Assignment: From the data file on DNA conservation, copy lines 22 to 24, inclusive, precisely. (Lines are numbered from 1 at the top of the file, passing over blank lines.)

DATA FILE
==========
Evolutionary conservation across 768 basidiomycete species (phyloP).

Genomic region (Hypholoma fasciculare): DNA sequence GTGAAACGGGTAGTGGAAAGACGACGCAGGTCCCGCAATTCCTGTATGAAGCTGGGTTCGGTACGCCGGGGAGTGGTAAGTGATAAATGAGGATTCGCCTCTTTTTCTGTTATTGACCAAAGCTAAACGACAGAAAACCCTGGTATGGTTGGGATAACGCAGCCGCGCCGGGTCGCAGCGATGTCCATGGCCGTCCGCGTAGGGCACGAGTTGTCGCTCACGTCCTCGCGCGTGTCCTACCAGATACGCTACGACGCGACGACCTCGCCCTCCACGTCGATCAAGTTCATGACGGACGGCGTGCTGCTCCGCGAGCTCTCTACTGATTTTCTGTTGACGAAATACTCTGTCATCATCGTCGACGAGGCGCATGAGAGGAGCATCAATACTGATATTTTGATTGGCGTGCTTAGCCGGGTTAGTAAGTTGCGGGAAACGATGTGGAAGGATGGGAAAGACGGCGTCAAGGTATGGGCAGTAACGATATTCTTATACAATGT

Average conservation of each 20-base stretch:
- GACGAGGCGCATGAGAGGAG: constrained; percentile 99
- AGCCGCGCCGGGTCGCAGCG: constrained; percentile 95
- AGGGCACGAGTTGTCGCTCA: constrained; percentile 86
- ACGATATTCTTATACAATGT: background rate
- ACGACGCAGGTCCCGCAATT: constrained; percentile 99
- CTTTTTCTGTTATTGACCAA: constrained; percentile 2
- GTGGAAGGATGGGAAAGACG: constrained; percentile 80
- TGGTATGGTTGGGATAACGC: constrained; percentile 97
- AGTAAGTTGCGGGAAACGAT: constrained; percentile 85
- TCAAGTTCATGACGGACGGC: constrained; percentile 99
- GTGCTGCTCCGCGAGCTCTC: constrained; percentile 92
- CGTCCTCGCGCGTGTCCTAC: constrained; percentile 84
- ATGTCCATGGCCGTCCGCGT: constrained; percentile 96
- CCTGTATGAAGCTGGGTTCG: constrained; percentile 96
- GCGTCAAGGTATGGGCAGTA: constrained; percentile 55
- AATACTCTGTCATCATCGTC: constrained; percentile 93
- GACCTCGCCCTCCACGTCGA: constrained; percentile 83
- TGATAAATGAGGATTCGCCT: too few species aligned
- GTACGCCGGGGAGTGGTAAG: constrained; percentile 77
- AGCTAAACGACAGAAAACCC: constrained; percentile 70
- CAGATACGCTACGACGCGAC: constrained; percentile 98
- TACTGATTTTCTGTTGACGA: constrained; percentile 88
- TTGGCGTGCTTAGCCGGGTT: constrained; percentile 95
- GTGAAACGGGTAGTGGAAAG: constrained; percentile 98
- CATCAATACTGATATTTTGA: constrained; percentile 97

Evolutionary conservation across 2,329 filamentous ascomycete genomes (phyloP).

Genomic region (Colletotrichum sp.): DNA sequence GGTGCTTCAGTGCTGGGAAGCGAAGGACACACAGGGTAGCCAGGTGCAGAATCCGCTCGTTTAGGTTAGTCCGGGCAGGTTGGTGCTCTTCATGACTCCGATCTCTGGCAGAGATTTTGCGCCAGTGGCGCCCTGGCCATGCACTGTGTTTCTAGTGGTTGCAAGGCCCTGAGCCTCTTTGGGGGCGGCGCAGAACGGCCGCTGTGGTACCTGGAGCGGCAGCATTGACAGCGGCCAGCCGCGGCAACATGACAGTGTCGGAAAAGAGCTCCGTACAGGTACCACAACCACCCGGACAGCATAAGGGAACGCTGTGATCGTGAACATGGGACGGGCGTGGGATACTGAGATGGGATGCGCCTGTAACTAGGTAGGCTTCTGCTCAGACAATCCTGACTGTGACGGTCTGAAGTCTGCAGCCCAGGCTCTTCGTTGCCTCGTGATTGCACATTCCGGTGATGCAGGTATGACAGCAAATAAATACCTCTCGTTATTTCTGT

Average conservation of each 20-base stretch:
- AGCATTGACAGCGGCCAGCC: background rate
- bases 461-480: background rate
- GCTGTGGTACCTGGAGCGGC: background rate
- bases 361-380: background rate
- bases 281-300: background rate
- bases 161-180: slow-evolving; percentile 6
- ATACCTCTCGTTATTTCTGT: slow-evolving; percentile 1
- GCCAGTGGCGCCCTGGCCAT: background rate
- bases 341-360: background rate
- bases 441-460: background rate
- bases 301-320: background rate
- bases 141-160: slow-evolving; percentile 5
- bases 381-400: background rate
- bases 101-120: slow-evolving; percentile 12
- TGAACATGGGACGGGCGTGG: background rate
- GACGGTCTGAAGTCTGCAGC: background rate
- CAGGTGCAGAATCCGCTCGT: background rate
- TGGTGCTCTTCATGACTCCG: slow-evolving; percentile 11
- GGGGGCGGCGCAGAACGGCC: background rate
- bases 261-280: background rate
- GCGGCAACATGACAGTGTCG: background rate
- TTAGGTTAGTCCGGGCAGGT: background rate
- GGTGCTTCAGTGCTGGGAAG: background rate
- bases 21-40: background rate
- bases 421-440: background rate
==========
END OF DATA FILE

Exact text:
- GTACGCCGGGGAGTGGTAAG: constrained; percentile 77
- AGCTAAACGACAGAAAACCC: constrained; percentile 70
- CAGATACGCTACGACGCGAC: constrained; percentile 98